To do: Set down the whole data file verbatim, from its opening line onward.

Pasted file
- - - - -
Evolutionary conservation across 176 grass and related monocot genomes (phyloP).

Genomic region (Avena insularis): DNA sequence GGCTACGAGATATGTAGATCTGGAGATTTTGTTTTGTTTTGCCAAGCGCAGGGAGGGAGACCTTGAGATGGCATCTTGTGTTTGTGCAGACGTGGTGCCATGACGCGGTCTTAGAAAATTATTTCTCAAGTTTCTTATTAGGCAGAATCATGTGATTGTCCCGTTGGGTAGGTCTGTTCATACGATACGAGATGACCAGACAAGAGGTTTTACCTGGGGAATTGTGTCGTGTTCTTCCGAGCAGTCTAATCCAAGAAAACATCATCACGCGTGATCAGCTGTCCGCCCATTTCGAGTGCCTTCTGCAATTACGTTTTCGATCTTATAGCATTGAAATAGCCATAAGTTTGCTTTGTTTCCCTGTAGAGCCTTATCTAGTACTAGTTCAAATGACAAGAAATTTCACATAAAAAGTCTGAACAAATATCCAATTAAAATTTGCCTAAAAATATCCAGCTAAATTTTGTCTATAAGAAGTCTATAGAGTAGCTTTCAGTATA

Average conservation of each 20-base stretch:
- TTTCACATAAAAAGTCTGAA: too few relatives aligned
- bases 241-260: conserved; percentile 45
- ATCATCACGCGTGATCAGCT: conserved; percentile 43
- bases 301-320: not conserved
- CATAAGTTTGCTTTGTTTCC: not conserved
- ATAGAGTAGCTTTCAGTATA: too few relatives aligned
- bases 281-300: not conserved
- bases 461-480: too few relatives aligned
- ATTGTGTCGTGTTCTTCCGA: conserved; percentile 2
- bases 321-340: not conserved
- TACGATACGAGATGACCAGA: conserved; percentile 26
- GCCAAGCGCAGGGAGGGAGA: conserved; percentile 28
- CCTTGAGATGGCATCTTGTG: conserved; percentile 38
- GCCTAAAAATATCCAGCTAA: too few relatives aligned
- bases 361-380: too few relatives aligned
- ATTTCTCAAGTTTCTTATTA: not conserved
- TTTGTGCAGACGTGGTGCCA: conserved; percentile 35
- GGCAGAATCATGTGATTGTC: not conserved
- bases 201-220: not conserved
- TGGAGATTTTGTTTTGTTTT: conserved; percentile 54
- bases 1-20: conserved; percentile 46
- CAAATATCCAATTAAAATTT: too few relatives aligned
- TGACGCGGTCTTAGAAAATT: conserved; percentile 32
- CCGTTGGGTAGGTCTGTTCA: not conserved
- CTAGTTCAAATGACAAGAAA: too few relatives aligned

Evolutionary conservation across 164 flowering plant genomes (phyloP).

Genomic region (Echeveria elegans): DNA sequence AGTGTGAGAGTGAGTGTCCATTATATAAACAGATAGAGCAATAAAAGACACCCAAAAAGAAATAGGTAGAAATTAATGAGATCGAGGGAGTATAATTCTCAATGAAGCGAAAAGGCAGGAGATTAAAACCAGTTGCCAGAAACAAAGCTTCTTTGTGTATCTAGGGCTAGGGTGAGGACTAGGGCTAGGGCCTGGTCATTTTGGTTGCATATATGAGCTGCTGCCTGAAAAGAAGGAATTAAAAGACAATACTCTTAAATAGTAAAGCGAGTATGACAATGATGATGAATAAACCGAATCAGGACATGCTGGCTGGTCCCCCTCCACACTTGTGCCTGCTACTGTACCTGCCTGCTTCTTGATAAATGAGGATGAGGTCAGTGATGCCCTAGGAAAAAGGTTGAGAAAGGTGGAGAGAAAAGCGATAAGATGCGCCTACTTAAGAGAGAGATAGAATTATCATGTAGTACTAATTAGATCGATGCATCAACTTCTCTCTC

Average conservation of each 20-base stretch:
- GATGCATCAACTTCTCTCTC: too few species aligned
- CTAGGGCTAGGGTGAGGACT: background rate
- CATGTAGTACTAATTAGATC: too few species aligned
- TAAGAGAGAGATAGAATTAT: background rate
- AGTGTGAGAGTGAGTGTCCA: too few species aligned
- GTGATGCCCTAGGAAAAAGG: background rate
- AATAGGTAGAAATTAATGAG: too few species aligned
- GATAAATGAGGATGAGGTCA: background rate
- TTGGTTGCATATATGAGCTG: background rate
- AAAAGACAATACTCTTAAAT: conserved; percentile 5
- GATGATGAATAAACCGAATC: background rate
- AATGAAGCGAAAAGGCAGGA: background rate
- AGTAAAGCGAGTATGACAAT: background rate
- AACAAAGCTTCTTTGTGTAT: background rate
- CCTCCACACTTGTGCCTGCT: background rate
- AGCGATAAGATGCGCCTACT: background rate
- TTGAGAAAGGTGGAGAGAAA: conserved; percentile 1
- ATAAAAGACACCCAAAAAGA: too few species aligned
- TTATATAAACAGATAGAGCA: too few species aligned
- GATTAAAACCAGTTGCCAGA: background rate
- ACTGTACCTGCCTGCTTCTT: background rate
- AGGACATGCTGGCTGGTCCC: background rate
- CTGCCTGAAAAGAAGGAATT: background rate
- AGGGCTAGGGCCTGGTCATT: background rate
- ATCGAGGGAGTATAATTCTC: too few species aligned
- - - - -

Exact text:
Evolutionary conservation across 176 grass and related monocot genomes (phyloP).

Genomic region (Avena insularis): DNA sequence GGCTACGAGATATGTAGATCTGGAGATTTTGTTTTGTTTTGCCAAGCGCAGGGAGGGAGACCTTGAGATGGCATCTTGTGTTTGTGCAGACGTGGTGCCATGACGCGGTCTTAGAAAATTATTTCTCAAGTTTCTTATTAGGCAGAATCATGTGATTGTCCCGTTGGGTAGGTCTGTTCATACGATACGAGATGACCAGACAAGAGGTTTTACCTGGGGAATTGTGTCGTGTTCTTCCGAGCAGTCTAATCCAAGAAAACATCATCACGCGTGATCAGCTGTCCGCCCATTTCGAGTGCCTTCTGCAATTACGTTTTCGATCTTATAGCATTGAAATAGCCATAAGTTTGCTTTGTTTCCCTGTAGAGCCTTATCTAGTACTAGTTCAAATGACAAGAAATTTCACATAAAAAGTCTGAACAAATATCCAATTAAAATTTGCCTAAAAATATCCAGCTAAATTTTGTCTATAAGAAGTCTATAGAGTAGCTTTCAGTATA

Average conservation of each 20-base stretch:
- TTTCACATAAAAAGTCTGAA: too few relatives aligned
- bases 241-260: conserved; percentile 45
- ATCATCACGCGTGATCAGCT: conserved; percentile 43
- bases 301-320: not conserved
- CATAAGTTTGCTTTGTTTCC: not conserved
- ATAGAGTAGCTTTCAGTATA: too few relatives aligned
- bases 281-300: not conserved
- bases 461-480: too few relatives aligned
- ATTGTGTCGTGTTCTTCCGA: conserved; percentile 2
- bases 321-340: not conserved
- TACGATACGAGATGACCAGA: conserved; percentile 26
- GCCAAGCGCAGGGAGGGAGA: conserved; percentile 28
- CCTTGAGATGGCATCTTGTG: conserved; percentile 38
- GCCTAAAAATATCCAGCTAA: too few relatives aligned
- bases 361-380: too few relatives aligned
- ATTTCTCAAGTTTCTTATTA: not conserved
- TTTGTGCAGACGTGGTGCCA: conserved; percentile 35
- GGCAGAATCATGTGATTGTC: not conserved
- bases 201-220: not conserved
- TGGAGATTTTGTTTTGTTTT: conserved; percentile 54
- bases 1-20: conserved; percentile 46
- CAAATATCCAATTAAAATTT: too few relatives aligned
- TGACGCGGTCTTAGAAAATT: conserved; percentile 32
- CCGTTGGGTAGGTCTGTTCA: not conserved
- CTAGTTCAAATGACAAGAAA: too few relatives aligned

Evolutionary conservation across 164 flowering plant genomes (phyloP).

Genomic region (Echeveria elegans): DNA sequence AGTGTGAGAGTGAGTGTCCATTATATAAACAGATAGAGCAATAAAAGACACCCAAAAAGAAATAGGTAGAAATTAATGAGATCGAGGGAGTATAATTCTCAATGAAGCGAAAAGGCAGGAGATTAAAACCAGTTGCCAGAAACAAAGCTTCTTTGTGTATCTAGGGCTAGGGTGAGGACTAGGGCTAGGGCCTGGTCATTTTGGTTGCATATATGAGCTGCTGCCTGAAAAGAAGGAATTAAAAGACAATACTCTTAAATAGTAAAGCGAGTATGACAATGATGATGAATAAACCGAATCAGGACATGCTGGCTGGTCCCCCTCCACACTTGTGCCTGCTACTGTACCTGCCTGCTTCTTGATAAATGAGGATGAGGTCAGTGATGCCCTAGGAAAAAGGTTGAGAAAGGTGGAGAGAAAAGCGATAAGATGCGCCTACTTAAGAGAGAGATAGAATTATCATGTAGTACTAATTAGATCGATGCATCAACTTCTCTCTC

Average conservation of each 20-base stretch:
- GATGCATCAACTTCTCTCTC: too few species aligned
- CTAGGGCTAGGGTGAGGACT: background rate
- CATGTAGTACTAATTAGATC: too few species aligned
- TAAGAGAGAGATAGAATTAT: background rate
- AGTGTGAGAGTGAGTGTCCA: too few species aligned
- GTGATGCCCTAGGAAAAAGG: background rate
- AATAGGTAGAAATTAATGAG: too few species aligned
- GATAAATGAGGATGAGGTCA: background rate
- TTGGTTGCATATATGAGCTG: background rate
- AAAAGACAATACTCTTAAAT: conserved; percentile 5
- GATGATGAATAAACCGAATC: background rate
- AATGAAGCGAAAAGGCAGGA: background rate
- AGTAAAGCGAGTATGACAAT: background rate
- AACAAAGCTTCTTTGTGTAT: background rate
- CCTCCACACTTGTGCCTGCT: background rate
- AGCGATAAGATGCGCCTACT: background rate
- TTGAGAAAGGTGGAGAGAAA: conserved; percentile 1
- ATAAAAGACACCCAAAAAGA: too few species aligned
- TTATATAAACAGATAGAGCA: too few species aligned
- GATTAAAACCAGTTGCCAGA: background rate
- ACTGTACCTGCCTGCTTCTT: background rate
- AGGACATGCTGGCTGGTCCC: background rate
- CTGCCTGAAAAGAAGGAATT: background rate
- AGGGCTAGGGCCTGGTCATT: background rate
- ATCGAGGGAGTATAATTCTC: too few species aligned